21. I'm using these cold winter months to plan my trip to Alaska this summer. I plan to hit some of the GPAA claims on the Kenai peninsula. I am a GPAA member and have their latest guide, so I have that basic info and know I will need permits to dredge, highbank or power sluice. I would like for anyone with actual experience on any of these claims( Ken & Brian, Shirley E, Northlander #2, and Demaree) to provide some input as what to expect, such as physical access, land or water (big stream or little stream, deep or shallow) conditions or anything that would help me prepare. Pictures would be great if you care to post some. I place a high value on the personal experiences of others. Not trying to get rich, although that's not a bad thing; just looking for a little gold to say I was successful. I do plan to take my detector also, a White's MXT, but that's not my primary tool. Yes, I know it's not the best, but you know what they say about a blind squirrel. I will be looking into some camping areas also for my fifth-wheel trailer. Thanks in advance for your input.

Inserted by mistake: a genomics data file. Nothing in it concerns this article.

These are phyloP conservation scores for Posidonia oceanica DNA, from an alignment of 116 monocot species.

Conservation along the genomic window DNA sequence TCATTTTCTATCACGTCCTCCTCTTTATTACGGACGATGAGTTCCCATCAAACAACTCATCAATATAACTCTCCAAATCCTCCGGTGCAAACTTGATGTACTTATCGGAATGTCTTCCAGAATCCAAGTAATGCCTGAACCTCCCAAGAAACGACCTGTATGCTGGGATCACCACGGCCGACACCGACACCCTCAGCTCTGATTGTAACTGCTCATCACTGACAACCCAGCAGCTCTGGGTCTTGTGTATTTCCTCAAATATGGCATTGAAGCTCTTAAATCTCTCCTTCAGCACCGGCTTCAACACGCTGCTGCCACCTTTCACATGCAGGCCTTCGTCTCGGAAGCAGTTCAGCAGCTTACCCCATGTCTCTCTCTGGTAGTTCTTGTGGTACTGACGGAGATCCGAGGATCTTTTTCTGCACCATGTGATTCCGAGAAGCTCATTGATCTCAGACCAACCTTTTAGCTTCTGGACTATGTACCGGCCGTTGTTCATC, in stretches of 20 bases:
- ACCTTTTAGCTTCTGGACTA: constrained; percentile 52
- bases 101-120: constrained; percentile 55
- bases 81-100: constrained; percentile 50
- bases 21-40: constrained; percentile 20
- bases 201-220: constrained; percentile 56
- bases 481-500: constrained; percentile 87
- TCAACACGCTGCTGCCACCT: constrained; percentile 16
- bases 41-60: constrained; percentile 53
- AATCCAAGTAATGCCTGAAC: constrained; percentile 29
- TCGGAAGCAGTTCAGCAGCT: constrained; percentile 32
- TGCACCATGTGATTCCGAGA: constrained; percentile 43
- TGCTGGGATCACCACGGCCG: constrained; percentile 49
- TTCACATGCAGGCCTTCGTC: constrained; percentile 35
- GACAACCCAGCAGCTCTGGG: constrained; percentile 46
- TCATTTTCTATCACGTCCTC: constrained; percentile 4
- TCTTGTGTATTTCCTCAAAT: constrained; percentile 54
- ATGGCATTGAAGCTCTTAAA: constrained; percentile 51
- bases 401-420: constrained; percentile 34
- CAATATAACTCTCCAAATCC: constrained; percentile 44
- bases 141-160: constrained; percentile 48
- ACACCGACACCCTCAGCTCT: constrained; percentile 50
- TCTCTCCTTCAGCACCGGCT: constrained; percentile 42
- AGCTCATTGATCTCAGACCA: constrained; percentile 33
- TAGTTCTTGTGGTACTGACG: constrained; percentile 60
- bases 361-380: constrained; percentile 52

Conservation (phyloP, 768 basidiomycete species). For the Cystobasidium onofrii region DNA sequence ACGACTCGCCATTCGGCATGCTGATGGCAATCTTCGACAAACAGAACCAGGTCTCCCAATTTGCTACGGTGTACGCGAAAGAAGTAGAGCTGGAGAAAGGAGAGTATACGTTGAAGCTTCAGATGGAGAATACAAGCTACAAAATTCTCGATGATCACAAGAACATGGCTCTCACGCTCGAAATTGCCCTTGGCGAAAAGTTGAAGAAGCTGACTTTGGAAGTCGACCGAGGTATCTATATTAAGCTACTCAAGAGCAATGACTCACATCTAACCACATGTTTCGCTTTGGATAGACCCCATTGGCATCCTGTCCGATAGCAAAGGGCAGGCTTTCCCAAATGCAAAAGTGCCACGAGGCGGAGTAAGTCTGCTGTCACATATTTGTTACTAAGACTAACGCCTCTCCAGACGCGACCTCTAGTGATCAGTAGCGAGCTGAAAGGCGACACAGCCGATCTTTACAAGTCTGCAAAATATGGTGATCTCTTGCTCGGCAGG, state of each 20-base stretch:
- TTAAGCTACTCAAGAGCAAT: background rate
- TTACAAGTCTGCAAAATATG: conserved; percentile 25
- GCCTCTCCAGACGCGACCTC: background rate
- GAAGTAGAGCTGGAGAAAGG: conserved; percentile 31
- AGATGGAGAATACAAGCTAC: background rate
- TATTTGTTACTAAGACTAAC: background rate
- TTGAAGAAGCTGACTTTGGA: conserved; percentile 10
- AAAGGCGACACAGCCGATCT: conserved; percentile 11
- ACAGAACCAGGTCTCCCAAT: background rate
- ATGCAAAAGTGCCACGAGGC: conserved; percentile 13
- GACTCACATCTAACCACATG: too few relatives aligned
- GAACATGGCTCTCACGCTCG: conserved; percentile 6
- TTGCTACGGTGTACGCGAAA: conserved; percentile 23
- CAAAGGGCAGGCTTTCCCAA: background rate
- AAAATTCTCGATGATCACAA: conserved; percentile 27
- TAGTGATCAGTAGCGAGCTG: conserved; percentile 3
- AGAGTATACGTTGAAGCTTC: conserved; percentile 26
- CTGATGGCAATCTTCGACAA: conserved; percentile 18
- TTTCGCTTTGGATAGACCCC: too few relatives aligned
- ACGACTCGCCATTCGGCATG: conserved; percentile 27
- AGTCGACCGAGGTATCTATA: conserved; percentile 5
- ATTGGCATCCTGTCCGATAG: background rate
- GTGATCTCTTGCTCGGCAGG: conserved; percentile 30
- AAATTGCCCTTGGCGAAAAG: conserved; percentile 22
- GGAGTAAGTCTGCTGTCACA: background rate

22. First off, I love this forum and all the info here. Good work guys! I am planning a trip to Alaska for the summer. I will be pulling a fifth-wheel trailer. I will be following my wife's uncle, who makes the trip every 3 or 4 years for the fishing; but I am primarily focusing on the gold. I think our primary destination will be on the Kenai peninsula, but other places along the way are not out of the question such as Chicken. I'm into the gold thing about 3 years now and have been primarily to AZ, Colorado and the Klamath in N. Calif. I'm pretty proficient at panning & sluicing and did some highbanking on the Klamath. I have several sluices, Gold Grabber highbanker, and I plan to put together a small dredge or power sluice(no more than 4 in). I am a GPAA member, so am planning on hitting some of those claims, some public areas, and some fee area also. So my question is this: What would you tell someone who is coming for up for the first time, that they need to know or might not have thought about. Thank for any info to make this trip a success.
  23. Just published, free to the public. Geologic Map of Alaska Neal
  24. Steve, I bought the F19 thinking I could hunt around Anchorage for silver coins. Did you have any luck in that area? Interestingly, I found four rings, two necklaces, several ear rings and pendants, few hundred in clad and lots of cash. And not one silver coin. Not sure if I should be disappointed by that?
  25. Hello, has anybody done detecting in the valley that the Little Susitna river passes through? I am thinking of the valley and slopes to the north and south of the river along the Gold Mint trail.